I thought I would drop you a note again. The first time I wrote it was because, amidst a tsunami of speculation about whether Donald Trump was a racist or an anti-Semite, you stepped into the breach to settle the matter. You issued a statement declaring this to be, how you say, fake news:
The difference between me and the journalists and Twitter throngs who find it so convenient to dismiss my father in law is simple. I know him and they don’t …The fact is that my father in law is an incredibly loving and tolerant person who has embraced my family and our Judaism since I began dating my wife. His support has been unwavering and from the heart. I have personally seen him embrace people of all racial and religious backgrounds, at his companies and in his personal life. This caricature that some want to paint as someone who has “allowed” or encouraged intolerance just doesn’t reflect the Donald Trump I know.
Now at the time, I pointed out that since the rest of America did not have your intimate view of Trump, we could only judge him based on his public actions. They were not encouraging throughout his life right up to the 2016 election.
It’s 2017 now, and hoo boy. There are a lot of things that are very disturbing about the president’s multiple statements about Charlottesville. The Atlantic’s David Graham does a good job of explaining the basic problem:
Trump wants to speak to Americans who disdain Nazis and disavow white supremacists, but who share their sense of cultural displacement, angry resentment at a diversifying nation, and conviction that white Americans are the real victims. Just as he converted birtherism from a fringe, racist belief into a mainstream (though no less racist) movement, Trump is trying to draw a line around a group of people who have beliefs that are substantially similar to those of white nationalists (and in some matters, neo-Nazis) — who are literally willing to march alongside them — and to make them acceptable in polite society because they say they are not neo-Nazis or white nationalists, but simply wish to protect their culture.
This wasn’t a mistake or a misinterpretation. For Pete’s sake, the White House put out talking points on this for fellow Republicans. They couldn’t have been bothered to do that for health care. Your father-in-law clearly believes he said nothing wrong, and the rest of Washington thinks that he did.
But I’m digressing, Jared. Here’s the thing: see if you can detect a pattern in some of the stories that have come out over the past 48 hours:
Associated Press: “Presidential advisers hunkered down, offering no public defense while privately expressing frustration with his comments.”New York Times: “Gary D. Cohn, the director of the president’s National Economic Council, who is Jewish, was described by several people close to him as ‘disgusted’ and ‘deeply upset’ by the president’s remarks. But Mr. Cohn has not publicly expressed those views.”Also the New York Times: “Members of the president’s staff, stunned and disheartened, said they never expected to hear such a voluble articulation of opinions that the president had long expressed in private.”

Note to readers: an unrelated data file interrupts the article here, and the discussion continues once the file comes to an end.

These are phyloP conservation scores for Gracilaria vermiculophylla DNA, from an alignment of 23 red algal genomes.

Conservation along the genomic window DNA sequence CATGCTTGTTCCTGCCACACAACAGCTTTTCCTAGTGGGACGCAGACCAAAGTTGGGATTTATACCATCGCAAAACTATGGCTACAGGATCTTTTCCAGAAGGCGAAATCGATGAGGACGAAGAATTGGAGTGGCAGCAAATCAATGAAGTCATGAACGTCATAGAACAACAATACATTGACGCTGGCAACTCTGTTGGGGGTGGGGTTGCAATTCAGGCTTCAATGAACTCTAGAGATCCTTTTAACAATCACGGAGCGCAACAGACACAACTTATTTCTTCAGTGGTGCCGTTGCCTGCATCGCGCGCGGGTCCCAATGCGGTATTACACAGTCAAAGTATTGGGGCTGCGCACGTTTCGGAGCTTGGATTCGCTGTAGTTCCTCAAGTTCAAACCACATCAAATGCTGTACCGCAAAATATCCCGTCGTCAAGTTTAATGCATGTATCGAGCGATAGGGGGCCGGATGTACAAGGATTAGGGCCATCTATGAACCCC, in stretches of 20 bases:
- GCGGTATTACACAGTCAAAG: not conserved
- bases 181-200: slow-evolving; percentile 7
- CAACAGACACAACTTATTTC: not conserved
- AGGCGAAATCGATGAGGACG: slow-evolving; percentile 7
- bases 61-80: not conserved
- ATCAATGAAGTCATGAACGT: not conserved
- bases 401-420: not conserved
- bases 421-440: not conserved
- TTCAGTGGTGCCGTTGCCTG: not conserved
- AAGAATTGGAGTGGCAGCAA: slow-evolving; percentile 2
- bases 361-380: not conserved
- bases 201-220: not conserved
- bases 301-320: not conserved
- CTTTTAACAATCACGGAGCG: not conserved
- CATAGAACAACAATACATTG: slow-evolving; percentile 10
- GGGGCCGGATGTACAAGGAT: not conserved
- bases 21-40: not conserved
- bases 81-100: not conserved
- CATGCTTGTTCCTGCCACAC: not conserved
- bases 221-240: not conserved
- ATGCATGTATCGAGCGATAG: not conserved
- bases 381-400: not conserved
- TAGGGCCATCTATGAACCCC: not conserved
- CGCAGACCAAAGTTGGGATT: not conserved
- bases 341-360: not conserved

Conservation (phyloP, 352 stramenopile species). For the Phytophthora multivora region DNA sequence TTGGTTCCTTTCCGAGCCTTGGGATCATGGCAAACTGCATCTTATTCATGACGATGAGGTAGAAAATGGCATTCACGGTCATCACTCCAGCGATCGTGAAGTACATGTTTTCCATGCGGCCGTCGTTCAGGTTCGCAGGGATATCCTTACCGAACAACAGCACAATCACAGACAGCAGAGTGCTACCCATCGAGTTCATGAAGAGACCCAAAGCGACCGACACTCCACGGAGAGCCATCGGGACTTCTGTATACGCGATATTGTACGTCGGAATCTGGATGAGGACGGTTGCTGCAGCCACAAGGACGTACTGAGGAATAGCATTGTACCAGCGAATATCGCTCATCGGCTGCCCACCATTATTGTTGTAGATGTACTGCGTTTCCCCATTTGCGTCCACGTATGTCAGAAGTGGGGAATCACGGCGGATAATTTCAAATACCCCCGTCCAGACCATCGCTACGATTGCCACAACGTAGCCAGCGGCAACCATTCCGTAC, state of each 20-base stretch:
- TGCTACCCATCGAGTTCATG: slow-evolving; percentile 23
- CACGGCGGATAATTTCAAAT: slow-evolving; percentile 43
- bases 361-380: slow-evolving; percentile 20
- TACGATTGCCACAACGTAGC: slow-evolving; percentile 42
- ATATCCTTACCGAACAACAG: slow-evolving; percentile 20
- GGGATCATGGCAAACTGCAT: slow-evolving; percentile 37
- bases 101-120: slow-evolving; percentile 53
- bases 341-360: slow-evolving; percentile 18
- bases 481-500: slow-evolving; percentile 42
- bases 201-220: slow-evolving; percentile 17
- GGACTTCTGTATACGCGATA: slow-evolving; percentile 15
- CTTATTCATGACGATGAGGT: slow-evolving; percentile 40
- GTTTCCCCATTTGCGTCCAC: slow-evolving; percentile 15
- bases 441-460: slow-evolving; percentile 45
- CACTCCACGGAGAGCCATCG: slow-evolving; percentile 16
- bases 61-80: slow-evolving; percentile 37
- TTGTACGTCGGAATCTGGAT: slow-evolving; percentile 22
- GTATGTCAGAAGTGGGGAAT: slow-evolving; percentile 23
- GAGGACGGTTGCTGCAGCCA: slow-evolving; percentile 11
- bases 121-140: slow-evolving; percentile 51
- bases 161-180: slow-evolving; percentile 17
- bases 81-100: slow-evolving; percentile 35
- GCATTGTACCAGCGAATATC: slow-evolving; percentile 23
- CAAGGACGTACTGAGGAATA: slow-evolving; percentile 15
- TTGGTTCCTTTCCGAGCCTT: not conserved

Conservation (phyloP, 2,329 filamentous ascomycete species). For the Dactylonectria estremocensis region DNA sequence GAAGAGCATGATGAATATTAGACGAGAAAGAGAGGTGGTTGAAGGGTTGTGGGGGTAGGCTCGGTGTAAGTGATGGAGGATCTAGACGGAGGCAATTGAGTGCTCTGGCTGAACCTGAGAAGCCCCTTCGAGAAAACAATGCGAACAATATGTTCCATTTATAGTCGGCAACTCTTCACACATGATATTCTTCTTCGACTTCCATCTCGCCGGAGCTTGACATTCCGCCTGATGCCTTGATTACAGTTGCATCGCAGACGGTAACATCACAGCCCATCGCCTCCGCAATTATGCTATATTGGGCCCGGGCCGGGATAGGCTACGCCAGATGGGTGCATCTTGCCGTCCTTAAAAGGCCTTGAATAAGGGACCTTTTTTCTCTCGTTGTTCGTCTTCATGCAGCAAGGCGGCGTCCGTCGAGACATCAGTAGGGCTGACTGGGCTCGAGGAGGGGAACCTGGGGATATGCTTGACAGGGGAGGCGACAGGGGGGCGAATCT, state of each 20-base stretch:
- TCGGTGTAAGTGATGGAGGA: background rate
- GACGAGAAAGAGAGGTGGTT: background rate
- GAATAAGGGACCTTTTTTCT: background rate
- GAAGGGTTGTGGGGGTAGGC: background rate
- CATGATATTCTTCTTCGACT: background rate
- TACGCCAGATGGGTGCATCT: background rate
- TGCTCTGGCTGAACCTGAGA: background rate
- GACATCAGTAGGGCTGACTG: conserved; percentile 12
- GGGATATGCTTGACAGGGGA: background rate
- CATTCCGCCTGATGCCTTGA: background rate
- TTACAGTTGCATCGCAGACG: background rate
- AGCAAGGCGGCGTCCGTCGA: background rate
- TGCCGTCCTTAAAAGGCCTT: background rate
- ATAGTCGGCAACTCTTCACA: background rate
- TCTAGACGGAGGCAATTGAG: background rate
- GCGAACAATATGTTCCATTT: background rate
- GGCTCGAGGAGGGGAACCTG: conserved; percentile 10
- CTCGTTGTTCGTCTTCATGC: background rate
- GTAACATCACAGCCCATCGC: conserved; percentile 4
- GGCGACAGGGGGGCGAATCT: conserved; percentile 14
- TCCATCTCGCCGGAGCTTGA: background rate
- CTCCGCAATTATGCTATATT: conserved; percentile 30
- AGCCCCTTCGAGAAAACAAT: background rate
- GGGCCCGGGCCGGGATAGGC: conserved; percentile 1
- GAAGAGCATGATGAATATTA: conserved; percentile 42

That last quote is the most damning, Jared, because it completely undercuts your 2016 defense of your father-in-law. As both Jonathan Chait and Greg Sargent noted yesterday, it seems like the only thing that surprised the White House staff was that Trump said these things in public. That these are his actual beliefs is already an accepted fact among the White House staff.
If it is true that Trump’s public comments on Tuesday were simply a reflection of his private thoughts all along, then one of two things must follow:
- You have no comprehension of the values your father-in-law holds dear; or
- You have been lying about Donald Trump’s character all along.
Which one is it? I’m genuinely curious whether you have knowingly lied on behalf of your father-in-law or whether you are actually this shallow of a human being. My money is on the latter, in case you were wondering.
While you and Ivanka are truly world-class in your ability not to comment, I don’t think you can escape this imbroglio, Jared. The muck is starting to seep onto the doorposts of your house and upon your gates.
You are hardly the only Jewish person to work for this White House — but you are the one who stuck his neck out last year and loudly declared that the president was neither a racist nor an anti-Semite. So you have a choice. You can disavow the president’s remarks, like, say, the military service commanders. Or you can try to better articulate your evidence that Trump is not the ignorant racist that he has seemed to be this past week.
You can’t be Switzerland anymore, Jared. If you just look the other way while this goes down, then the rest of us can draw only one conclusion: You, Jared Kushner, are bad for the Jews.